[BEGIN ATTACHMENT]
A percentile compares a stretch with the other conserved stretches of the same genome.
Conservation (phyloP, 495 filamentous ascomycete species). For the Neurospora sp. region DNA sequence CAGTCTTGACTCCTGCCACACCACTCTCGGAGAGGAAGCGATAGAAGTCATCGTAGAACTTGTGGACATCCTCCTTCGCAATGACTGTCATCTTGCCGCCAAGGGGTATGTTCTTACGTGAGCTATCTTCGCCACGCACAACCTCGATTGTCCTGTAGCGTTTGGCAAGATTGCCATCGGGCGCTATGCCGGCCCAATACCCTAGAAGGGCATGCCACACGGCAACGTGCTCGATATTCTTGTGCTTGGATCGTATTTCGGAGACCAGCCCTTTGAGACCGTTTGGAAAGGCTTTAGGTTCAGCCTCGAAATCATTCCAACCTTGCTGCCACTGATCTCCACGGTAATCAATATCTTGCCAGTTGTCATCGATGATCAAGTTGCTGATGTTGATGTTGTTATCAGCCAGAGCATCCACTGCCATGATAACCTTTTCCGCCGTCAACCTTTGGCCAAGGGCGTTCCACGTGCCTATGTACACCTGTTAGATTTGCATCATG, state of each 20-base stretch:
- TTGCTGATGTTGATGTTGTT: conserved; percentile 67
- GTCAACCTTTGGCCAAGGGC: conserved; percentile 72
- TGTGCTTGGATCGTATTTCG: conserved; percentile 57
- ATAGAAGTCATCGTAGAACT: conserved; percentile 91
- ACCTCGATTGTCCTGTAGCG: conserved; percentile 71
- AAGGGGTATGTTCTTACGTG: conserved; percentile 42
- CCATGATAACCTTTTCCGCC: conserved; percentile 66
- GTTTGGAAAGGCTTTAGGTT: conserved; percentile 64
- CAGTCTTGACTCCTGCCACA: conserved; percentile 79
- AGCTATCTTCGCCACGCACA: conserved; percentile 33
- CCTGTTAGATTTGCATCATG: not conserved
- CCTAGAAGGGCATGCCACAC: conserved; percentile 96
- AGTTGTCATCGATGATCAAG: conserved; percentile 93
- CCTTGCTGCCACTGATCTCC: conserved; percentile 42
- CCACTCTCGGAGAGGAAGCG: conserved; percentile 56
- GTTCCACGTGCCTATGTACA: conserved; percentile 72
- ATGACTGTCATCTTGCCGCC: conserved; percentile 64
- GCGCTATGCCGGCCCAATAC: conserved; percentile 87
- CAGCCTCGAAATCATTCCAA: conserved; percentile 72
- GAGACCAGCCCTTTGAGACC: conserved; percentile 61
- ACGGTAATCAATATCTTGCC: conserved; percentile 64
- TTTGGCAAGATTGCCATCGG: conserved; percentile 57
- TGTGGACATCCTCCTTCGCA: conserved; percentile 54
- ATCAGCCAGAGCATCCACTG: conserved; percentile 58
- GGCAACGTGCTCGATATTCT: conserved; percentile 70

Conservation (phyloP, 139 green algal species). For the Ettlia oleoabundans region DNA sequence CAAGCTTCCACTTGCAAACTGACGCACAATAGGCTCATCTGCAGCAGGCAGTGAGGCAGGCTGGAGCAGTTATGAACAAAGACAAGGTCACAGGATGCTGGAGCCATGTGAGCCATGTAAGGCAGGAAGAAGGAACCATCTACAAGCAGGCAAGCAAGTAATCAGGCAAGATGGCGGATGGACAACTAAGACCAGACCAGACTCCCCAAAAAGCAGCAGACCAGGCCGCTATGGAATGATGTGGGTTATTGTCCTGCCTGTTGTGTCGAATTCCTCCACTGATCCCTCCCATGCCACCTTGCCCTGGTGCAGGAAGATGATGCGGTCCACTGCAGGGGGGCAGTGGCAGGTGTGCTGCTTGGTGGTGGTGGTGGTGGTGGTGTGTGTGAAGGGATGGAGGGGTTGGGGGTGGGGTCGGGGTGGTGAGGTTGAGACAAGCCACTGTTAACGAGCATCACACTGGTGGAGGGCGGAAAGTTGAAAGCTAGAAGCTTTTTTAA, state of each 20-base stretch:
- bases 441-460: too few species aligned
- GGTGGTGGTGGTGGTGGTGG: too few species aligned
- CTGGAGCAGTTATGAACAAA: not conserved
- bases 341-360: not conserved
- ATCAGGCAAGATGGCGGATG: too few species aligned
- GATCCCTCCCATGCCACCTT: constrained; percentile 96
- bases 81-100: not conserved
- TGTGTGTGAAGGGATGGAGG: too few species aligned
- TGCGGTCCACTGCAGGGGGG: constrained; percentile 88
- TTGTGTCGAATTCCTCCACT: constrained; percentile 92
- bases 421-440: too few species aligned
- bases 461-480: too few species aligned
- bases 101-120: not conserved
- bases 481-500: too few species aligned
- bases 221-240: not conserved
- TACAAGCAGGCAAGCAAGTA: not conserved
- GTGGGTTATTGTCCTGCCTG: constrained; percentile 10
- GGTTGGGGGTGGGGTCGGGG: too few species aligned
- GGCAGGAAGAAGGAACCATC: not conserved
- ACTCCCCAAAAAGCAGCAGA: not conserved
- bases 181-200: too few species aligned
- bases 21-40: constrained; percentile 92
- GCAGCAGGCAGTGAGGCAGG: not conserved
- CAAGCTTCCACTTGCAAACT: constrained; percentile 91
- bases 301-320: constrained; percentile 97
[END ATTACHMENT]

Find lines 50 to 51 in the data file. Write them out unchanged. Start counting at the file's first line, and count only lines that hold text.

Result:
- bases 21-40: constrained; percentile 92
- GCAGCAGGCAGTGAGGCAGG: not conserved